On the whole, home prices are making a recovery.
The Federal Housing Finance Agency’s (FHFA) monthly House Price Index (HPI Washington, DC was up 0.6 percent on a seasonally adjusted basis in November. In addition, the previously reported 0.5 percent increase in October was revised upward to a gain of 0.6 percent.
For the 12 months ending in November, U.S. prices rose 5.6 percent. Still, the HPI is 15.2 percent below its April 2007 peak and is roughly the same as the August 2004 index level. National home prices have not declined on a monthly basis since January 2011.
Earlier this week, the National Association of Realtors (NAR) reported the national median existing-home price rose 1.5 percent in December from a year earlier and the strongest showing since November 2005 .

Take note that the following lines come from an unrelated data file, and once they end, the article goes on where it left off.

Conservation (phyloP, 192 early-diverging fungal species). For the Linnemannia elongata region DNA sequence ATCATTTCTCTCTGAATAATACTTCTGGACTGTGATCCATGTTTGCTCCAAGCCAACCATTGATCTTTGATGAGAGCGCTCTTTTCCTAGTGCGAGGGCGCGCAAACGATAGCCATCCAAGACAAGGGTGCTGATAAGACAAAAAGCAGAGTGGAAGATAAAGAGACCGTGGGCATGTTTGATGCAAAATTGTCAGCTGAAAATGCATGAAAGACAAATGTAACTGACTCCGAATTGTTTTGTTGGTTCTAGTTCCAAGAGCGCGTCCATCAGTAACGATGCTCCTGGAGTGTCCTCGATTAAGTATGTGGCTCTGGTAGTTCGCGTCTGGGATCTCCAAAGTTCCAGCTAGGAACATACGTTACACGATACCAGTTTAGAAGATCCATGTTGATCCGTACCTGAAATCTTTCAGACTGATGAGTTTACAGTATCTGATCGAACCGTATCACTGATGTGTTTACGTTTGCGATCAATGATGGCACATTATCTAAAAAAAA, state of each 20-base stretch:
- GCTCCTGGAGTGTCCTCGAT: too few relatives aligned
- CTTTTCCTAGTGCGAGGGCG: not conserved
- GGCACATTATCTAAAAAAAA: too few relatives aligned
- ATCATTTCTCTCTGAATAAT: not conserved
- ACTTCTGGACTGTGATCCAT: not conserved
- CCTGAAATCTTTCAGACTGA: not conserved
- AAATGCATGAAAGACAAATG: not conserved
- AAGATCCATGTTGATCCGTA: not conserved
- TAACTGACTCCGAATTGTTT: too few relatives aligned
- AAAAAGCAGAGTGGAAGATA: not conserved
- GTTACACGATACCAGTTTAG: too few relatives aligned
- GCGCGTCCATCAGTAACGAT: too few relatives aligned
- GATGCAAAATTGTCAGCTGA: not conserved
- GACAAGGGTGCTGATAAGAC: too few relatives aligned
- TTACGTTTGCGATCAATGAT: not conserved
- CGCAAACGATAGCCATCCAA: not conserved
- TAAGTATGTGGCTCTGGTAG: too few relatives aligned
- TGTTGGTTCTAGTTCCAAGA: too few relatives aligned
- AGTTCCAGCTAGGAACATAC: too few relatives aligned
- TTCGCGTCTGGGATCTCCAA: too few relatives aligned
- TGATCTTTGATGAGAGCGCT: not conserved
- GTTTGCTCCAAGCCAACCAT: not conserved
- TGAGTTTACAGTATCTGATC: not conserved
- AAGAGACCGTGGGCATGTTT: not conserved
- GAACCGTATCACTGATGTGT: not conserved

For all of 2012, NAR says the preliminary median existing-home price was up 6.3 percent from 2011, and the strongest annual price gain since 2005 when the median price rose 12.4 percent.
For the nine census divisions, the FHFA reports seasonally adjusted monthly price changes from October to November ranged from -1.0 percent in the East North Central division to +2.1 percent in the Mountain division. The 12-month changes ranged from +0.5 percent in the Middle Atlantic division to +14.8 percent in the Mountain division.
FHFA uses the purchase prices of houses with mortgages owned or guaranteed by Fannie Mae or Freddie Mac to calculate the monthly index.